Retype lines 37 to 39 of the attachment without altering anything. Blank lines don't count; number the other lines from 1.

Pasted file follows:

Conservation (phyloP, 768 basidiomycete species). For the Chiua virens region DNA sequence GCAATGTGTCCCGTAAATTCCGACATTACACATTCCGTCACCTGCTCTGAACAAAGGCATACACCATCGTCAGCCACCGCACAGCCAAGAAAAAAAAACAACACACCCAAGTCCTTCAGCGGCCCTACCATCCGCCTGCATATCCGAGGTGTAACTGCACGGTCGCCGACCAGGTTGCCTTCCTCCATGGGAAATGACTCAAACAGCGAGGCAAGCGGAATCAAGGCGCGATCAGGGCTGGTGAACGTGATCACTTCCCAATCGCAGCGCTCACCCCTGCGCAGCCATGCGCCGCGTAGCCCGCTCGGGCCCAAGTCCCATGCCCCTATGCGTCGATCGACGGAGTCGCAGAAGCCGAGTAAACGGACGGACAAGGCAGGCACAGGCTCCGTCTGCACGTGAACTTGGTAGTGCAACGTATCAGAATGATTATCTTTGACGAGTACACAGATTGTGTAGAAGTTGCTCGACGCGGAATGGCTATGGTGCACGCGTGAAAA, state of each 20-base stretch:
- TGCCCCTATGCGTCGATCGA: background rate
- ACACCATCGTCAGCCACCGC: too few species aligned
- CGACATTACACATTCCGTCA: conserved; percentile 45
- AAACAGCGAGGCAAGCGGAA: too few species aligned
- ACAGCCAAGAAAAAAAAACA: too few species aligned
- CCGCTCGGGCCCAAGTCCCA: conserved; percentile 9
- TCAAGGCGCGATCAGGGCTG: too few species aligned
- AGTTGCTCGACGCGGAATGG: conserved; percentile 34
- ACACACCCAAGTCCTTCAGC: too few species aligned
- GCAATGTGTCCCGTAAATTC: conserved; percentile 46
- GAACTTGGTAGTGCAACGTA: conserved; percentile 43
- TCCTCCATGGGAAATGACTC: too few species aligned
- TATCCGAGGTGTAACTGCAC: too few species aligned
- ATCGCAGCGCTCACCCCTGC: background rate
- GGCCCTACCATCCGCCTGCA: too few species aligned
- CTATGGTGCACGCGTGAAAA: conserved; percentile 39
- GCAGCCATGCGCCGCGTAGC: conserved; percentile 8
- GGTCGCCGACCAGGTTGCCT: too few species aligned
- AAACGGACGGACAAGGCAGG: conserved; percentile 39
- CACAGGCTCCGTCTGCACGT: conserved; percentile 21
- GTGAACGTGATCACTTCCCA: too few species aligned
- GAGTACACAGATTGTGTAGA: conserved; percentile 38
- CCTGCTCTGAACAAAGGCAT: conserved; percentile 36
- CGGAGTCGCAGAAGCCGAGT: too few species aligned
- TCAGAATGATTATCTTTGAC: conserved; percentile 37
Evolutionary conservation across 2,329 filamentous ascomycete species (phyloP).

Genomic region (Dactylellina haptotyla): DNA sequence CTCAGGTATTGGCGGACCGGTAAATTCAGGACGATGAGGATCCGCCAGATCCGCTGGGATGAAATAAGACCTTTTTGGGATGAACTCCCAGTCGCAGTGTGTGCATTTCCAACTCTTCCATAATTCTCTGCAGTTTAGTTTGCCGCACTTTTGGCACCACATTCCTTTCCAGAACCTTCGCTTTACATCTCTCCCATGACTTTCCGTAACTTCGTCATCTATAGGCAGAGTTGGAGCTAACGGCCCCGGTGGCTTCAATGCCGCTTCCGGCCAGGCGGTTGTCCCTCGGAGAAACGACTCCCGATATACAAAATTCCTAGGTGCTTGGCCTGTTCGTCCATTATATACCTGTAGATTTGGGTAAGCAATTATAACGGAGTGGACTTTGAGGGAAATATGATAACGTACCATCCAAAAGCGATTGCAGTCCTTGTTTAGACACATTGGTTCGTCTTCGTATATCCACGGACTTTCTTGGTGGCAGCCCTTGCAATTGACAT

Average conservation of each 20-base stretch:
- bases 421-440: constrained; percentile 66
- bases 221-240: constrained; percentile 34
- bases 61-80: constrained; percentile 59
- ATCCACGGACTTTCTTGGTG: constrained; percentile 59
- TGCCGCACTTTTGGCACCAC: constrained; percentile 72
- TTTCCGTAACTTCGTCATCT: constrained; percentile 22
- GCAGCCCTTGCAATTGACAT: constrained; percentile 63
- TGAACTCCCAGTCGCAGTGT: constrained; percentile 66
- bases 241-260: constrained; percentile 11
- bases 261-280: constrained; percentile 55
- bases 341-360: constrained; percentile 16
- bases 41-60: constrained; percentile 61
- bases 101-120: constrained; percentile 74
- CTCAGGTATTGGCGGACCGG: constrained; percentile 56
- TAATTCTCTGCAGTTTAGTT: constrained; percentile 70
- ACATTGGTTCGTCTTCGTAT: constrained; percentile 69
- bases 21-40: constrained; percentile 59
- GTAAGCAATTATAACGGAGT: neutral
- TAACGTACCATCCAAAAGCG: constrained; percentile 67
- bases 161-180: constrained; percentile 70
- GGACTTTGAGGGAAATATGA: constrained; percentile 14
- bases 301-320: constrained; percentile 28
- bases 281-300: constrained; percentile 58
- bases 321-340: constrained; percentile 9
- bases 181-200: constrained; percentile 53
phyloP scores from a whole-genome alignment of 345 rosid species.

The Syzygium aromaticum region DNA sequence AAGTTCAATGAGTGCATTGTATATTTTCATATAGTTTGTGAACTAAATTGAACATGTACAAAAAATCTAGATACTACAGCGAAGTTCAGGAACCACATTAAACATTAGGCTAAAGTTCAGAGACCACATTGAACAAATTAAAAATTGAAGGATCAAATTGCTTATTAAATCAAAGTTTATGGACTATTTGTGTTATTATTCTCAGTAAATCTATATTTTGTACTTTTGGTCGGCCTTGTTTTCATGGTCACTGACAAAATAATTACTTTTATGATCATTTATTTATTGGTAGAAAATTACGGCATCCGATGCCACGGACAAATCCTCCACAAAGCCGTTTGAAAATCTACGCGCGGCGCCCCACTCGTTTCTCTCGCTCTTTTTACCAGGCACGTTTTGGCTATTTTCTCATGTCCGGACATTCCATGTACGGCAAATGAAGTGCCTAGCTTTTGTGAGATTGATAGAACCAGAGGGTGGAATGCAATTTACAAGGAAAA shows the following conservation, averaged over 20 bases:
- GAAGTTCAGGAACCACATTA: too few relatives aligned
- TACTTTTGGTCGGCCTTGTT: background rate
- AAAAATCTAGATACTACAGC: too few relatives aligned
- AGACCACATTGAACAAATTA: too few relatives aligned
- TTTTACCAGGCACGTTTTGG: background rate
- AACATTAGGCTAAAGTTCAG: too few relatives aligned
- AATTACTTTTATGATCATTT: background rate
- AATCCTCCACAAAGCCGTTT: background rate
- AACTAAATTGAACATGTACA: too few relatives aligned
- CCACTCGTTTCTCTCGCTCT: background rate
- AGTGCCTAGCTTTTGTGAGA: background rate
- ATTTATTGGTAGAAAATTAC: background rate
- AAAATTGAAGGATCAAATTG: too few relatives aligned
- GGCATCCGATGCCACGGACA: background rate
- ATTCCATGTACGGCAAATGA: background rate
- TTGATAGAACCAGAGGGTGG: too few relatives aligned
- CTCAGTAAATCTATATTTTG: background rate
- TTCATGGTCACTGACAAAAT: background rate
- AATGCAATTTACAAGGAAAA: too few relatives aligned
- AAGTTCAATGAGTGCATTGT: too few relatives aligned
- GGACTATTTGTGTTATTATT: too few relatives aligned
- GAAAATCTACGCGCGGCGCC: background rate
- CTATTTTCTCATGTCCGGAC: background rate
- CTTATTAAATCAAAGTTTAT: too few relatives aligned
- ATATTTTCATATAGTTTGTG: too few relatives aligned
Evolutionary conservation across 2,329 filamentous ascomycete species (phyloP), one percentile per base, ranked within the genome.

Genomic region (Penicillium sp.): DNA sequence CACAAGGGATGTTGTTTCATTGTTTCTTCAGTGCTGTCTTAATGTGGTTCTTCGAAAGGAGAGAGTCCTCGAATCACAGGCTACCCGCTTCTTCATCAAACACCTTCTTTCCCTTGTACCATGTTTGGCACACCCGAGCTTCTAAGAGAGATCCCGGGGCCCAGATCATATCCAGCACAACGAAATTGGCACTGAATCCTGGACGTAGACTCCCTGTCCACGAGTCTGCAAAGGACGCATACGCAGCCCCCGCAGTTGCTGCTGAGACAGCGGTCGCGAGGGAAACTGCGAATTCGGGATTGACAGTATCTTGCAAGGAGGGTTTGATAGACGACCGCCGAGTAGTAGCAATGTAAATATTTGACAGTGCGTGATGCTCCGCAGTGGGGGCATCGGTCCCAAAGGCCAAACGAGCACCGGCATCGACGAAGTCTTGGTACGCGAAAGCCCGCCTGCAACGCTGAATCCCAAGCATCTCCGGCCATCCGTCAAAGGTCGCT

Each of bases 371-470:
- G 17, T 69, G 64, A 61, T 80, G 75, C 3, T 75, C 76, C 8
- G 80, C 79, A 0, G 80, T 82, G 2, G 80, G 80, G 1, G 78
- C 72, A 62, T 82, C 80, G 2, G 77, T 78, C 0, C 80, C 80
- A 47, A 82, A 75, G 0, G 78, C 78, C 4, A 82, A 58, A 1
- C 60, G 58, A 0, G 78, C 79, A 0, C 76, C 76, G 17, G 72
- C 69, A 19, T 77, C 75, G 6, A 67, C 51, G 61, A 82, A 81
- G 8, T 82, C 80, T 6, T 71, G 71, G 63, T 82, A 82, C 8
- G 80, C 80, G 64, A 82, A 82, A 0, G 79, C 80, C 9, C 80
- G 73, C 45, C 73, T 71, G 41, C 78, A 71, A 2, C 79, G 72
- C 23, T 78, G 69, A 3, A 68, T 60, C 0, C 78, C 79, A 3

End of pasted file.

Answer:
- TGAACTCCCAGTCGCAGTGT: constrained; percentile 66
- bases 241-260: constrained; percentile 11
- bases 261-280: constrained; percentile 55